At CISL, we are continuing our series on the 12 tenses in the English language with the tense of the month: Present Perfect. If you haven’t already checked out our first installments in this series, make sure to read up on the Simple Present, Present Continuous, Simple Past, and Past Continuous!

This lesson also features one of the most vivid areas of San Francisco: Haight-Ashbury. Once the center of the hippie movement in the 1960s, the Haight-Ashbury of today still maintains the bohemian culture it was founded upon. 

The Present Perfect Forms

The forms of the Present Perfect are as follows:


1. has/have + past participle (third verb)

  • I have visited Haight-Ashbury.
  • Everyone in my CISL class has walked the Haight’s famous streets.
  • My mother has always loved the beautiful painted lady Victorian houses of the Haight.
Have you seen the beautiful painted lady Victorian houses in Haight-Ashbury? So charming!


2. has/have + not + past participle

  • I haven’t been to Haight-Ashbury’s famous record store, Amoeba Music.
  • She hasn’t heard of Haight-Ashbury and she has lived in San Francisco for two years. I can’t believe it!
  • We haven’t experienced the Haight Street Fair, which is held in June each year.


3. Has/have + subject + past participle

  • Have you (ever) heard of the famous Red Victorian hotel?
  • Has she shopped in any of the cool boutiques?
  • Have we taken pictures in front of the area’s Victorian style houses? We should!

The Present Perfect Uses

The Present Perfect has several uses. It is understandably confusing for students to learn them all, but with a little practice, you will become familiar with all uses of the Present Perfect.

A good way to categorize the uses of the Present Perfect is to separate them into “Unspecified Time” and “Specified Time” groups. With “Unspecified Time,” we do not know when the action occurred or started in the past. With “Specified Time,” we do.


The Present Perfect for Experiences (Unspecified Time)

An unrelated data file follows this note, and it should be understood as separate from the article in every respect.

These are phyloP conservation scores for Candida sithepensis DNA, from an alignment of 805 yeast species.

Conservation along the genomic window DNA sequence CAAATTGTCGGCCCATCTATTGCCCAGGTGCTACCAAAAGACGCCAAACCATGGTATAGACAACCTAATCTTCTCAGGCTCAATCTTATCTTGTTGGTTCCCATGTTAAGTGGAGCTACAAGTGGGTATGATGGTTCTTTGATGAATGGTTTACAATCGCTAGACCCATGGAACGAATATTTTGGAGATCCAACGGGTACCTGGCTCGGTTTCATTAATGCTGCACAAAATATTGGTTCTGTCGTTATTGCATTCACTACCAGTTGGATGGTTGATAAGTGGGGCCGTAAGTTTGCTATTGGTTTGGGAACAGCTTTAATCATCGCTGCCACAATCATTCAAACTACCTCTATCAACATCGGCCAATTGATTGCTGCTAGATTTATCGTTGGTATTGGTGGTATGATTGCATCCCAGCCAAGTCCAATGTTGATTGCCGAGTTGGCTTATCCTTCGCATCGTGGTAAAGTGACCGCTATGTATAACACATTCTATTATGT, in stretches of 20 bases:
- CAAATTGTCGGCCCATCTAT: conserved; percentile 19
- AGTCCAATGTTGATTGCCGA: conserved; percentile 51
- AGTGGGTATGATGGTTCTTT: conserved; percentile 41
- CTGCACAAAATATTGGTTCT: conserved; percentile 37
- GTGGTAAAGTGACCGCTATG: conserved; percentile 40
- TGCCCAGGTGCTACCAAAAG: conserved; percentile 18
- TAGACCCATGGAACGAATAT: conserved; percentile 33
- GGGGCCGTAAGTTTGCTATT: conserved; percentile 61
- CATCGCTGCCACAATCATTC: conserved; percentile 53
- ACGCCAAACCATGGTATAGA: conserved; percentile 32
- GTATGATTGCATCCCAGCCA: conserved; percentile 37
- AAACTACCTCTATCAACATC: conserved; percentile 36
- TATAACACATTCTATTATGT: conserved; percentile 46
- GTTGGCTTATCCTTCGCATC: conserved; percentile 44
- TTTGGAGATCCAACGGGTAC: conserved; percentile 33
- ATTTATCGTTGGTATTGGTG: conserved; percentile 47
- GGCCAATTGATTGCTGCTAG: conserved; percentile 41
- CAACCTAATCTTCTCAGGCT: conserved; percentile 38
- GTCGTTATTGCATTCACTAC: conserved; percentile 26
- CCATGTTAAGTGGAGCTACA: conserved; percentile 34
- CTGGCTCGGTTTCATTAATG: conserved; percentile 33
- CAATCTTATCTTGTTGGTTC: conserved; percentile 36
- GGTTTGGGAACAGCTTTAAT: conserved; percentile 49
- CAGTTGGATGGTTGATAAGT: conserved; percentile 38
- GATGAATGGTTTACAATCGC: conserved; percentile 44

If you did something in the past, then you are changed. Remember the time you traveled to San Diego to study English? For the rest of your life, you will say “I have studied English in San Diego.” Even when you are in your home country, you will still be able to use the Present Perfect. The person to whom you are speaking will understand that you do not live in San Diego now, but that in the past you lived there and studied English.

Here are some more examples:

  • I have eaten at a restaurant in Haight-Ashbury three times.
  • I have been to the I-Beam nightclub. It’s awesome!
  • I have seen many interesting people in this area.
  • I have taken pictures of the hippies in Haight-Ashbury many times.
  • She has purchased fun gifts from many of the vintage boutiques on Haight.
Haight-Ashbury is known for its cool vintage and boutique stores. It is a great place to buy some quirky souvenirs for yourself and loved ones.


Note that often we use the amount of times (in the above example, “three times”) or expressions like “many times” to show exactly how often this action has been done.


The Present Perfect for Change over Time (Unspecified Time)

Some things begin in the past and slowly change: for example, growing, changing, evolving, or becoming something all take a long time. The Present Perfect expresses this gradual change.

  • Haight-Ashbury has changed a lot since the Summer of Love in the 60s.
  • The area has undergone a lot of changes since the 70s, when it was known as an area for partying.
  • Although the area has grown and the residents have changed, the hippy culture still remains.


Note that we do not really know when these things began or how long they have continued, which is why we call them “unspecified time.”


The Present Perfect for Something that Began in the Past (Specified Time)

We often say that the Present Perfect has a connection to today, which means that the Present Perfect can be used to talk about things that started in the past and continue until now. For example, right now you are living somewhere in the world. How long have you lived there? To express this, you need the Present Perfect and then “for” or “since” plus the amount of time. (For a detailed explanation on the differences between “for” and “since” and how to use them with the Present Perfect, check out our previous post on this subject.)

Here are some examples:

  • The Red Victorian has been a popular hotel for many years.
  • The Haight has been a “hippy area” since the Summer of Love.
  • Haight-Ashbury has been a popular tourist area since the 70s, when the area was cleaned up a lot.
The Red Victorian is a beloved landmark of San Francisco.


Here, with the addition of “for” and “since” we know exactly when the action began in the past and how long it has continued.


The Present Perfect for an uncompleted action that you expect will finish 

  • He hasn’t visited the Haight yet.
  • I have been to the Haight many times but I still haven’t seen the famous painted lady Victorian houses.
  • We have been here for three hours and my roommate still hasn’t finished shopping!



 All photos from Wikipedia and licensed under WikiCommons.